First off, I think it’s high time I admitted that this series has morphed away from an exclusive focus on tone poems toward a general focus on whatever piece of classical music I’m grooving on at any point in time, so that’s what it’s going to be, even if I continue to call it “Tone Poem Tuesday” for reasons of alliterative nature (and the fact that I don’t really feel like launching a new posting series with new title). OK? OK!
So, naturally, let’s turn our attention to a piano concerto.
Florence Price, a Black composer who lived from 1887 to 1953, has appeared a number of times in this space over the last several months, and when 2020 is over, I wonder if her music might not be the finest musical discovery I make this year. Every work of hers I hear is vibrant and full of drama and color, and this concerto is no exception. It is lush and romantic in its orchestration, but distinctly Black in its musical language and its thematic material.
The work is in a single movement that nevertheless has three distinct sections within: the big first “movement”, the slow second movement, and a spritely third. We open with a solo trumpet sounding the first notes of what will be the first section’s main theme, a tune that is redolent of a spiritual, and that theme does in fact dominate a movement that is as big and bold in its statements as any great Romantic concerto. Then, in the slow movement, there is another gorgeous melody with a strong folk-like character (its pentatonic nature makes it even sound less moored in a specific time and place), before the final dance-like allegretto begins. It sounds like ragtime to me, but on reading a bit, apparently the finale is based on the juba, a specific dance from the plantations that predated ragtime.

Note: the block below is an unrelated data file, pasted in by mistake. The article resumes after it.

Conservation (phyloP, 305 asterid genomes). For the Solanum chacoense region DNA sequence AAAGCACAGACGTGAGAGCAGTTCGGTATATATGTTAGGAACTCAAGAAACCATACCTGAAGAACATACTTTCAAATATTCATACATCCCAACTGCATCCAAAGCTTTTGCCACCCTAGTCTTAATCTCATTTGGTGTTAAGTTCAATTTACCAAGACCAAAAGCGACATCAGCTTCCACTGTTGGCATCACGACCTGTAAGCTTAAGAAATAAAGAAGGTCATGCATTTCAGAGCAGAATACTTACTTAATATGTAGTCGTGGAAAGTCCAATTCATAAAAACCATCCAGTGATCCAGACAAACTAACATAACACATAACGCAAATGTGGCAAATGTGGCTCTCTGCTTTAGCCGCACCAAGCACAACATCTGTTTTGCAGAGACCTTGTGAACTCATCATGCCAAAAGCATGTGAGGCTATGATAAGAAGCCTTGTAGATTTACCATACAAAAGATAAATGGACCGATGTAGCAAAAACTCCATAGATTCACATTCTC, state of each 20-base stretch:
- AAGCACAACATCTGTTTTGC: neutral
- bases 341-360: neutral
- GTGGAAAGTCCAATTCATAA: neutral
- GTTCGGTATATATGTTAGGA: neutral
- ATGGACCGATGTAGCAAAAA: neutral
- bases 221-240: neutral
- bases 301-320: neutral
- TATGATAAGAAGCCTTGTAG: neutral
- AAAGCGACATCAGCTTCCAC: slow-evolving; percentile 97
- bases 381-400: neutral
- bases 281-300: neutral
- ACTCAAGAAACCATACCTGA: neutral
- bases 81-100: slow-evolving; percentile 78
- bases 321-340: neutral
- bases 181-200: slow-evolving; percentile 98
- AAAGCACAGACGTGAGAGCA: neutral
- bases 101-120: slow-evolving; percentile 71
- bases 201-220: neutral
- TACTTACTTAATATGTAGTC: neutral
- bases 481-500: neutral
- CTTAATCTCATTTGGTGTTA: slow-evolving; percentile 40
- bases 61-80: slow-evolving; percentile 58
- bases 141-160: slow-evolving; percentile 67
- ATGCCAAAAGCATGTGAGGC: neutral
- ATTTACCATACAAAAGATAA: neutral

Price’s concerto is one of the most delightful things I’ve heard all year, and I’ve heard a lot of delightful music this year. There is sweep and energy and emotion and lyricism and, in the end, a compellingly rhythmic dance that leaves the toe tapping, if I may invoke a rather tired cliche.
And it does all this in roughly eighteen minutes. Florence Price does something wonderfully economical here.
The work was performed in the early 1930s, with Price herself as the soloist, but unfortunately it appears to have utterly disappeared since then, until apparently in 2012 a composer named Trevor Weston was commissioned to recreate the work based on orchestral parts. Price’s own autograph score is long lost. Once again I am struck by how tenuous our grip truly is on the artistic work of our forebears.
Here is the Concerto in One Movement by Florence Price. Please give it a listen! And really, give it at least two. It deserves it.